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In the Bible Belt, Christmas Isn’t Coming to Death Row

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When it comes to the death penalty, guilt or innocence shouldn’t really matter to Christians.  

NASHVILLE — Until August, Tennessee had not put a prisoner to death in nearly a decade. Last Thursday, it performed its third execution in four months.
This was not a surprising turn of events. In each case, recourse to the courts had been exhausted. In each case Gov. Bill Haslam, a Republican, declined to intervene, though there were many reasons to justify intervening. Billy Ray Irick suffered from psychotic breaks that raised profound doubts about his ability to distinguish right from wrong. Edmund Zagorksi’s behavior in prison was so exemplary that even the warden pleaded for his life. David Earl Miller also suffered from mental illness and was a survivor of child abuse so horrific that he tried to kill himself when he was 6 years old.
Questions about the humanity of Tennessee’s lethal-injection protocol were so pervasive following the execution of Mr. Irick that both Mr. Zagorski and M…

Has the death penalty come to an end in North Carolina?

Jury box
This case is about the constitutional protection every person in America deserves. It is not about whether Marcus Reymond Robinson, Quintel Augustine, Christina Walters and Tilmon Golphin deserve our sympathy. They don't.

Golphin and his brother killed a Cumberland County deputy and a state trooper in a 1997 traffic stop. Walters led some gang members on an initiation ritual that saw 2 women randomly kidnapped and killed in 1998. Augustine killed a Fayetteville police officer in 2001 - although he claims he was wrongfully convicted and is factually innocent. And Robinson killed a teenager in a 1991 robbery.

The crimes was horrific enough that they challenged our opposition to the death penalty.

But that's the other factor here: The public and even many politicians are losing their taste for executions. The last one in North Carolina was 12 years ago and there are none scheduled, despite having 143 inmates on death row. If this state is caught up in the national trend, it's possible that the death penalty has already come to a de facto end.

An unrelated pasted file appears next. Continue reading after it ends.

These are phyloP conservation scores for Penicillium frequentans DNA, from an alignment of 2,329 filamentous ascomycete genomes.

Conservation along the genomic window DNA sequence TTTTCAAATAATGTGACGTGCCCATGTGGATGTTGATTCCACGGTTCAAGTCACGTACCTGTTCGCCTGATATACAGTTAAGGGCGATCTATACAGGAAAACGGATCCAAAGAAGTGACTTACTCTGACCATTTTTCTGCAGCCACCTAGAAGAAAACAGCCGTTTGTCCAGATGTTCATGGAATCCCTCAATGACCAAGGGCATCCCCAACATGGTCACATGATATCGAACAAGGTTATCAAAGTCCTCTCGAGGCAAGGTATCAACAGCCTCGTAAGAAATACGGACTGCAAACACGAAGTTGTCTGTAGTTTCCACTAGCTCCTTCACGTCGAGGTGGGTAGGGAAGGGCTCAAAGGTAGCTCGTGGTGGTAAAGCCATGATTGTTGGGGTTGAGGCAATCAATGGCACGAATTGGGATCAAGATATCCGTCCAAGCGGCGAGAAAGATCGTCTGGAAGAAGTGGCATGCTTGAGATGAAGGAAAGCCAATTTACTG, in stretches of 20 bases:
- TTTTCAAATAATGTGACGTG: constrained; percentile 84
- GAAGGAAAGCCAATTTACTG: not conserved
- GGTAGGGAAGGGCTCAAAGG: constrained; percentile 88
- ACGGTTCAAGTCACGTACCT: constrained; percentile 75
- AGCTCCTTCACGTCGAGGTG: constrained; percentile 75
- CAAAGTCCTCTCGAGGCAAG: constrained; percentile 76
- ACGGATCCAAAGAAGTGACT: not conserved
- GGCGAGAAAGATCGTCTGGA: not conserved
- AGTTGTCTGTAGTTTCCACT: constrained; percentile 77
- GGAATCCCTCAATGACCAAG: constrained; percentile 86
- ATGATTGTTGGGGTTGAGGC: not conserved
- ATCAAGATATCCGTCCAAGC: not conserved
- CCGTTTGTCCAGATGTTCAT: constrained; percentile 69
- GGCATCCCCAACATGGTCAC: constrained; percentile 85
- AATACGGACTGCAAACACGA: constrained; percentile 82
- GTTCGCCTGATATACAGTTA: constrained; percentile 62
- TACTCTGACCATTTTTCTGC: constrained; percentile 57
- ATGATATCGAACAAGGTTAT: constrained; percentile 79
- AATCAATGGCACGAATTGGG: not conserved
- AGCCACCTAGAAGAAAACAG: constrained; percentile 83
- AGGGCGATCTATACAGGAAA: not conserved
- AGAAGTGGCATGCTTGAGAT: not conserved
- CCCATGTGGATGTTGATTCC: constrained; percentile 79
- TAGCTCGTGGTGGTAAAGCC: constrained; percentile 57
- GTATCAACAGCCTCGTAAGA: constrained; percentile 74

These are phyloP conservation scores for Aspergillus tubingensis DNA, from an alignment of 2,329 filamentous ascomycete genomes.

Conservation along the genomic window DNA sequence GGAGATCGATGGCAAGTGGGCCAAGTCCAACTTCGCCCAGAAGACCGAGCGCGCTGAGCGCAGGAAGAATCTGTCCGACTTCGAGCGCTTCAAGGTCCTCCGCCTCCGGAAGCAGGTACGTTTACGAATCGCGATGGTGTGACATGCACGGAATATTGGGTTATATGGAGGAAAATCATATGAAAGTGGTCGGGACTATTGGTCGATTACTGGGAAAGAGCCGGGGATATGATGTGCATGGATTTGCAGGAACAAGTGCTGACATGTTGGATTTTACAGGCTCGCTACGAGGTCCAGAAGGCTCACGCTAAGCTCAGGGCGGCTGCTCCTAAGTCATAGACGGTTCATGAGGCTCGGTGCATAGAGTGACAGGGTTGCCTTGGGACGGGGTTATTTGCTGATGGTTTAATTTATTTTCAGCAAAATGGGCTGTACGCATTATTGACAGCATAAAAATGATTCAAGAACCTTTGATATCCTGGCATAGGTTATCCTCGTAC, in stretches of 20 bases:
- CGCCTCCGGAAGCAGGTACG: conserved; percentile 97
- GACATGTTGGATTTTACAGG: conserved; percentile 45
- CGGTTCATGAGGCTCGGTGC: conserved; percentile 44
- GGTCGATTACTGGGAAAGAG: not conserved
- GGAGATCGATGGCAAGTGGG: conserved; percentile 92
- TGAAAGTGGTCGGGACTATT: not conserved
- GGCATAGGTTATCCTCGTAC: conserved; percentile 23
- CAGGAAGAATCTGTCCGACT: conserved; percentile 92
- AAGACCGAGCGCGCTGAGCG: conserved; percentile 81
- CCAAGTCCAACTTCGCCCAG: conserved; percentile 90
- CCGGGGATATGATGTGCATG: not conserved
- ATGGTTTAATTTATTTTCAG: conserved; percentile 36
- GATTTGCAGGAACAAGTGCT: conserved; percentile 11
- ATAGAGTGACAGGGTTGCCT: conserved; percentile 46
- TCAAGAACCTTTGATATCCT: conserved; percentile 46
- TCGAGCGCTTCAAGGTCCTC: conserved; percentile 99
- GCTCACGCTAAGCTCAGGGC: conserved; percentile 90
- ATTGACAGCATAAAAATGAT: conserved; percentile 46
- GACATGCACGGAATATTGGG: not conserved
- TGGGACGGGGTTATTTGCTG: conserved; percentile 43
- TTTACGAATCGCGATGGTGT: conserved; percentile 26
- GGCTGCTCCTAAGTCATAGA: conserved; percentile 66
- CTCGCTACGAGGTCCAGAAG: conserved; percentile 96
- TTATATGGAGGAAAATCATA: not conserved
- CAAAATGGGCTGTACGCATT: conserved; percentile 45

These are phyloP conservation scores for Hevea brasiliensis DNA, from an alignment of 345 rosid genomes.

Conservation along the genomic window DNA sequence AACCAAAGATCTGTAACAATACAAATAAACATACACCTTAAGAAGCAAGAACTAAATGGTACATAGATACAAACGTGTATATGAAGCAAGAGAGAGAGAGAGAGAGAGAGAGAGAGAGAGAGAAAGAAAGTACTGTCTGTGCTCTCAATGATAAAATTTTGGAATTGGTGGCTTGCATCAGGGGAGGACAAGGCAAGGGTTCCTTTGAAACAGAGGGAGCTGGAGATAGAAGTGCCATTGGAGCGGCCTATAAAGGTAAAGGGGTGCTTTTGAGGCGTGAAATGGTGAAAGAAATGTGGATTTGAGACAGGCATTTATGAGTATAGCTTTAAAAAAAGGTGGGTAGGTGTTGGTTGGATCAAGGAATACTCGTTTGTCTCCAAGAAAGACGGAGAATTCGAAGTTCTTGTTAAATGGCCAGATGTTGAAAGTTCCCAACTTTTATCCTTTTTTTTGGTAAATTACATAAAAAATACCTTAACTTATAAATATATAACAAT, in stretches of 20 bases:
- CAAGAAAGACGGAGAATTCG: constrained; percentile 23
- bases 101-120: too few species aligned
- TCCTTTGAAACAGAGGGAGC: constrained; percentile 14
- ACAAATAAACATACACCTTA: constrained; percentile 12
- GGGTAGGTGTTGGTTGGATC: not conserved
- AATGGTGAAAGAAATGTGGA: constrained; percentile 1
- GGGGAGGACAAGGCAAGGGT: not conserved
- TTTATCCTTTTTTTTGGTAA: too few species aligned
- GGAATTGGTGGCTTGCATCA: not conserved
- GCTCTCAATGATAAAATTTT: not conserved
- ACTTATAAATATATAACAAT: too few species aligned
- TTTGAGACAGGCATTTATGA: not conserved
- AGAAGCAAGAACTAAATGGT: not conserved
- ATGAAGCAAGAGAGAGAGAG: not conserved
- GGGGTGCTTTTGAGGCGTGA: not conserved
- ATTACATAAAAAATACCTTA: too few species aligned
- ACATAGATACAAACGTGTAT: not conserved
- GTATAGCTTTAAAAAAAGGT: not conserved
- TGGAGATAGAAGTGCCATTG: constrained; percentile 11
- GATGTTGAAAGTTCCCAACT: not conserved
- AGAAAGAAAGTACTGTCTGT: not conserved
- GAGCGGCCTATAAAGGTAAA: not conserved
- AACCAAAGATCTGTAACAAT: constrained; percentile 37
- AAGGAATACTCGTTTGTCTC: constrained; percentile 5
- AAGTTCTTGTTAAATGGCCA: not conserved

These 4 were removed from death row in 2012 when a judge found black jurors were illegally blocked from serving on their juries. Under the provisions of the state's Racial Justice Act, passed in 2009, their sentences were changed to life imprisonment with no chance of parole.

The state appealed that verdict and in 2015 the N.C. Supreme Court said the trial judge had erred in the way he held the hearing and the state deserved another chance to make its case. The 4 killers were returned to death row. And around the same time, the General Assembly repealed the Racial Justice Act.

But now the 4 say their 5th Amendment rights against double jeopardy were violated when their death sentences were reinstated. The U.S. Supreme Court has interpreted the amendment to mean that once a death sentence has been revoked for a specific crime, it can't be reimposed.

As for whether the 4 should be executed, that's another question that also seems separate from this appeal. It appears the state has distanced itself from carrying out executions, but politicians lack the backbone to discuss the issue and decide whether it's time to change this state's maximum penalty for capital crimes to life without parole.

The best we can expect from this case is a simple ruling on a 5th amendment issue. We'll have to wait for another time to see the debate we really need to have.

Source: Charlotte Observer, Opinion; Editorial Board, July 21, 2018


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"One is absolutely sickened, not by the crimes that the wicked have committed,
but by the punishments that the good have inflicted." -- Oscar Wilde

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